ALBANY, N.Y. – The Staten Island Legislative Delegation joined the family of the late Caroline Wimmer, on the second anniversary of her tragic death, to push for the passage of important legislation named in her memory.
The bill, (S.3958/A.6376), would make it a felony for public servants to broadcast unauthorized crime scene images that were taken during the course of their official duties.
In March 2009, an EMT responding to the scene of Wimmer's death posted a picture of the victim on Facebook. This photo was later discovered by Caroline's mother, Marti Wimmer.
Under current laws, which were not written with social media sites, or other technological advances in mind, the EMT could only be charged with a misdemeanor. “Caroline's Law” would bring New York's laws up to speed with advancing technology and prevent future victims and their families the pain caused by similar heinous acts.
“No family should go through what we have had to endure,” Marti Wimmer said. “There needs to be real consequences when the people who are supposed to help instead cause more pain to those who were hurt, and those who are grieving for their loved ones.”
“We must make sure that our laws keep pace with evolving technology,” said Senator Diane Savino, (D-Staten Island/ Brooklyn), the prime sponsor of the bill in the State Senate. “Caroline’s Law will ensure that any public official who commits such a disgraceful and insensitive act will face jail time and will, hopefully, save families like the Wimmers from the double victimization that occurs as a result of these reprehensible instances.”
Caroline’s Law would create the crime of dissemination of a crime scene. This would make it a class E felony for a public servant, while in the course of his or her duties, to record a still image or motion picture of a crime scene and publicly broadcast, or publish, that image. As a class E felony, this would be punishable by 1 to 4 years behind bars.
"It is unfortunate that this legislation is even necessary,” said Assemblyman Michael Cusick, (D-Staten Island), the prime Assembly sponsor. “To the dismay of most New Yorkers, common courtesy has become uncommon. Caroline's Law would make it a felony for a public worker to disseminate insensitive, appalling images of injured or deceased people. This law will not only bring the penal system into the 21st century, but also will deter those who would take images or video of a ghastly accident or crime scene."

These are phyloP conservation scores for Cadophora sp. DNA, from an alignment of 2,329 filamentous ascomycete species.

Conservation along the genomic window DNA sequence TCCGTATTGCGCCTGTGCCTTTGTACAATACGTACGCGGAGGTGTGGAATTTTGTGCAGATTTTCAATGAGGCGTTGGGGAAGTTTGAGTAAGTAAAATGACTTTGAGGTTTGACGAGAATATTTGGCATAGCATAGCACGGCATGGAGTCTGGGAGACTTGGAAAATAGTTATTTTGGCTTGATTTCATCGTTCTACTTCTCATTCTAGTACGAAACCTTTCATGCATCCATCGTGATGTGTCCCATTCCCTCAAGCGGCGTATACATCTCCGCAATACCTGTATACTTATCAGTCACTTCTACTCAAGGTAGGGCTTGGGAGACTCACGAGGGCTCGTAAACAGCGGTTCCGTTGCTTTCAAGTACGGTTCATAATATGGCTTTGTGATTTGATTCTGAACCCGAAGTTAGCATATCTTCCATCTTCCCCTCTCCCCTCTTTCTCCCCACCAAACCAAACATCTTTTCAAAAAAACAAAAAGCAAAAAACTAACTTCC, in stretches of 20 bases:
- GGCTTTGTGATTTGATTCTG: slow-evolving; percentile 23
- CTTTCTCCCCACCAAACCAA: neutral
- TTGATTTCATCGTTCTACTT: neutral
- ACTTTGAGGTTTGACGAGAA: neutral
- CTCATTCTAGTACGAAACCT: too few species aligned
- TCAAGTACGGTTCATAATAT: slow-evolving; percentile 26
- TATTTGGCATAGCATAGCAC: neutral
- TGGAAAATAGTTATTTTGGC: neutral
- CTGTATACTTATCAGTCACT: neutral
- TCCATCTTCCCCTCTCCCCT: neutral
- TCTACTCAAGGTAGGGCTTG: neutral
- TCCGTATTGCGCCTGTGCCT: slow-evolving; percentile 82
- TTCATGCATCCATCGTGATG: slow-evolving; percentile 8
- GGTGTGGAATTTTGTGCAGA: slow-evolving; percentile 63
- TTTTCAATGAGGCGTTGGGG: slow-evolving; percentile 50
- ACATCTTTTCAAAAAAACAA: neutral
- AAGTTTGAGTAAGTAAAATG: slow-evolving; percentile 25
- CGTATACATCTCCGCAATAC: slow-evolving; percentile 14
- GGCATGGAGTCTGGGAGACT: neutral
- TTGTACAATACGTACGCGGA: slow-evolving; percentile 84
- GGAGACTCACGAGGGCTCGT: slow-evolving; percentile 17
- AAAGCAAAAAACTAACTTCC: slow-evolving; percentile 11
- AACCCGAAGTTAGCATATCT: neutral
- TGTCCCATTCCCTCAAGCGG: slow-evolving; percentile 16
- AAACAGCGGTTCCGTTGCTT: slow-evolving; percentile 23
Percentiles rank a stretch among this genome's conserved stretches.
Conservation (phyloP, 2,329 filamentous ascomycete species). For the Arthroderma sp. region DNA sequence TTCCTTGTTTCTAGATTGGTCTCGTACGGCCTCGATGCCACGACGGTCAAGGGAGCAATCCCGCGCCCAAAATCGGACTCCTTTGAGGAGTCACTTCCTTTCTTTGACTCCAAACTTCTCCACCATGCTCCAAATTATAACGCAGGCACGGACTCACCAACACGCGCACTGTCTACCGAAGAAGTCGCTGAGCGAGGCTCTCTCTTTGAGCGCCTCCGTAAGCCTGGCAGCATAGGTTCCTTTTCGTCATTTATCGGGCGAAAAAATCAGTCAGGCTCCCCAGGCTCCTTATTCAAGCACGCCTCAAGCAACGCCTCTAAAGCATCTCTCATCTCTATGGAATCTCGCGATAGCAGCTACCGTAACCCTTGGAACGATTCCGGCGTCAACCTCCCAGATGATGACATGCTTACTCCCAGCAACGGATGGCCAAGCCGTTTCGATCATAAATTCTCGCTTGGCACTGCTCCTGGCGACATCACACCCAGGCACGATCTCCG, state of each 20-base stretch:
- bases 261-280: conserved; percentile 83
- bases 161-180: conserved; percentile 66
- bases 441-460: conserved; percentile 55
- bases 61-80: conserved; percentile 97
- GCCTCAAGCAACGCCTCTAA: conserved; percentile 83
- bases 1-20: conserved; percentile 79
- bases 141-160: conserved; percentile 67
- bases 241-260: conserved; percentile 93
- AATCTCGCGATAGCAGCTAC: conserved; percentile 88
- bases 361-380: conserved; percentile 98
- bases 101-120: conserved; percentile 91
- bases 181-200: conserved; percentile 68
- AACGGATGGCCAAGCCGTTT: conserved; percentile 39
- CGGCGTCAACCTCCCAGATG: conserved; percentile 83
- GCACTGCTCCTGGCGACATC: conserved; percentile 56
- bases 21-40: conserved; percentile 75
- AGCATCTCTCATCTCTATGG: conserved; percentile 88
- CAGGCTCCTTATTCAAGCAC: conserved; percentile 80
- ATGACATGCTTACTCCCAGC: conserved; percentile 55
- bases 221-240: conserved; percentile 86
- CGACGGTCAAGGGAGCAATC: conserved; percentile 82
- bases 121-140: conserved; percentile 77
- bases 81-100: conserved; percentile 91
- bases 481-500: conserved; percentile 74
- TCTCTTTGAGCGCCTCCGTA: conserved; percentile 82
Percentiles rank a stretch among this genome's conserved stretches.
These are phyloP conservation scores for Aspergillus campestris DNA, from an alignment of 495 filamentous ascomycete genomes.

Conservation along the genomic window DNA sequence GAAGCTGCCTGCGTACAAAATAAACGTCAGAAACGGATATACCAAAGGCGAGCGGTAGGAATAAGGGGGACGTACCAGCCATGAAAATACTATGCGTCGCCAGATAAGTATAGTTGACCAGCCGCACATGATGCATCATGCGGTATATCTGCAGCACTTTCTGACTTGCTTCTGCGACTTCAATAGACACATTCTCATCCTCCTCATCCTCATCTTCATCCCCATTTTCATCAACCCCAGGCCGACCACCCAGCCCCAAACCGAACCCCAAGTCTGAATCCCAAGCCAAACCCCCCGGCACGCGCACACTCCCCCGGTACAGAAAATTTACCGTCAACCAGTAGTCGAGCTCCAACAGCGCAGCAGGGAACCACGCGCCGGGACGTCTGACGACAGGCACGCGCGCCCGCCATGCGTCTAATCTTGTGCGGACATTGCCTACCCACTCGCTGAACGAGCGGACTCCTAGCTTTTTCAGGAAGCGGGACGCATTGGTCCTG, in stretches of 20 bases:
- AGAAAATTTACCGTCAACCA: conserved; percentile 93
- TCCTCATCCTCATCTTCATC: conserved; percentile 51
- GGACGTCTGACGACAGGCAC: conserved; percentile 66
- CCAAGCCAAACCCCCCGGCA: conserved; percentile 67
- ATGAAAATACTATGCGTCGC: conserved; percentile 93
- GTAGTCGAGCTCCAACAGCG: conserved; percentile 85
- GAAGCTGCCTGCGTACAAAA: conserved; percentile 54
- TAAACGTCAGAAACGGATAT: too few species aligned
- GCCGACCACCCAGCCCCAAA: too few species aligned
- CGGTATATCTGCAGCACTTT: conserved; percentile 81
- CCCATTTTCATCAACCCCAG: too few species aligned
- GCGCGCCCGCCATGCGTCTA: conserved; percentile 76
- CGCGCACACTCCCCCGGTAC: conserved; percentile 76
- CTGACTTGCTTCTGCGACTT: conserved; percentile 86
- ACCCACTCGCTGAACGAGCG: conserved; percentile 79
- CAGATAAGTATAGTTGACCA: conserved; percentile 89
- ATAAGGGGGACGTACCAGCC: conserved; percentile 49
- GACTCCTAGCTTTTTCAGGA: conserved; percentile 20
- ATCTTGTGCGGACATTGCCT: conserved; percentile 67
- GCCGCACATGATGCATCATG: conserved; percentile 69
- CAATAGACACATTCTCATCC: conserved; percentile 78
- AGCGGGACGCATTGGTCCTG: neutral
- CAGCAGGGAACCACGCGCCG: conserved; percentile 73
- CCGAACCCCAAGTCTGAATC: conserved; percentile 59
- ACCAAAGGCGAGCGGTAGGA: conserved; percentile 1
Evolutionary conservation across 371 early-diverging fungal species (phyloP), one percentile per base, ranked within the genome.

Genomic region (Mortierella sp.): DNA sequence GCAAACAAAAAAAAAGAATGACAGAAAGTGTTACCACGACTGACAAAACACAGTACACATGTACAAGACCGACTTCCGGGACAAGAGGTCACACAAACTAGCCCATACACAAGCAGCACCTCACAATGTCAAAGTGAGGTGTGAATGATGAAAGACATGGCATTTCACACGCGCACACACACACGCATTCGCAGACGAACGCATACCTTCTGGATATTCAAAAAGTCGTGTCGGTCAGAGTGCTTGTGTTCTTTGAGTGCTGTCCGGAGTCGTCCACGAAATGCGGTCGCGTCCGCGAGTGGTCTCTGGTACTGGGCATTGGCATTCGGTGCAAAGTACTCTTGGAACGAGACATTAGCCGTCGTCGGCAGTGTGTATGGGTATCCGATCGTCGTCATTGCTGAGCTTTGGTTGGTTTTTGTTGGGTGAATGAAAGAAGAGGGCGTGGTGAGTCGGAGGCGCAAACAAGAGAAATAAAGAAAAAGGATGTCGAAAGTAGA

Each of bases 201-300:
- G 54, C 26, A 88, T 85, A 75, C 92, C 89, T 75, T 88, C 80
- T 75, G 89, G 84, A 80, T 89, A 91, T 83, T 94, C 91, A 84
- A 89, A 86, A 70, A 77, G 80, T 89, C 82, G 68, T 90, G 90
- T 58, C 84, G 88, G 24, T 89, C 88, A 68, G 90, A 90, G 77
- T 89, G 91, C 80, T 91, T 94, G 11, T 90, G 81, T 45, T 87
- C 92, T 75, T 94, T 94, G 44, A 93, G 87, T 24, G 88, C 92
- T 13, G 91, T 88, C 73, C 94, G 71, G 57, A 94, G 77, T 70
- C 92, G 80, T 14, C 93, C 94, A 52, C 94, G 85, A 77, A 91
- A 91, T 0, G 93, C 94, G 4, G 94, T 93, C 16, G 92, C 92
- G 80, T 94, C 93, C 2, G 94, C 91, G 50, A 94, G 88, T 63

The EMT, Mark Musarella, was charged official conduct, a misdemeanor. He later pleaded to a reduced charge of disorderly conduct, a violation that is the equivalent of trespassing, or possession of a small amount of marijuana. He was sentenced to 200 hours of community service and no jail time.
“It is imperative that the law requires that crime scenes, especially those involving the death of another, are treated with professionalism and respect," said Senator Andrew Lanza. "This law will advance that principle.”
“Mark Musarella acted with cold indifference to Caroline Wimmer’s family at a time when they were facing the worst tragedy of their lives,” said Assemblyman Matthew Titone, (D-Staten Island). “This new law will deter anyone from hurting a crime victim’s family in such a way again.”
“There is absolutely no reason a public employee - particularly someone entrusted to protect and provide for the safety of this city's residents - should need to publish or disseminate crime scene photos for personal use or benefit. And if common decency or simple human empathy does not compel them not to do it, maybe the prospect of a prison time and a criminal record will,” said Staten Island District Attorney Daniel M. Donovan Jr.
Safe Horizon, one of the nation’s leading victim assistance organizations serving over 250,000 people whose lives have been touched by violence, has issued a memorandum in support of this bill: “Increasing the penalty for this level of wrongdoing to a Class E Felony will send a powerful message to those who might abuse their official duties when responding to crime scenes. We urge the State Assembly and the State Senate respectively to pass this bill, and we urge Governor Cuomo to sign it into law.”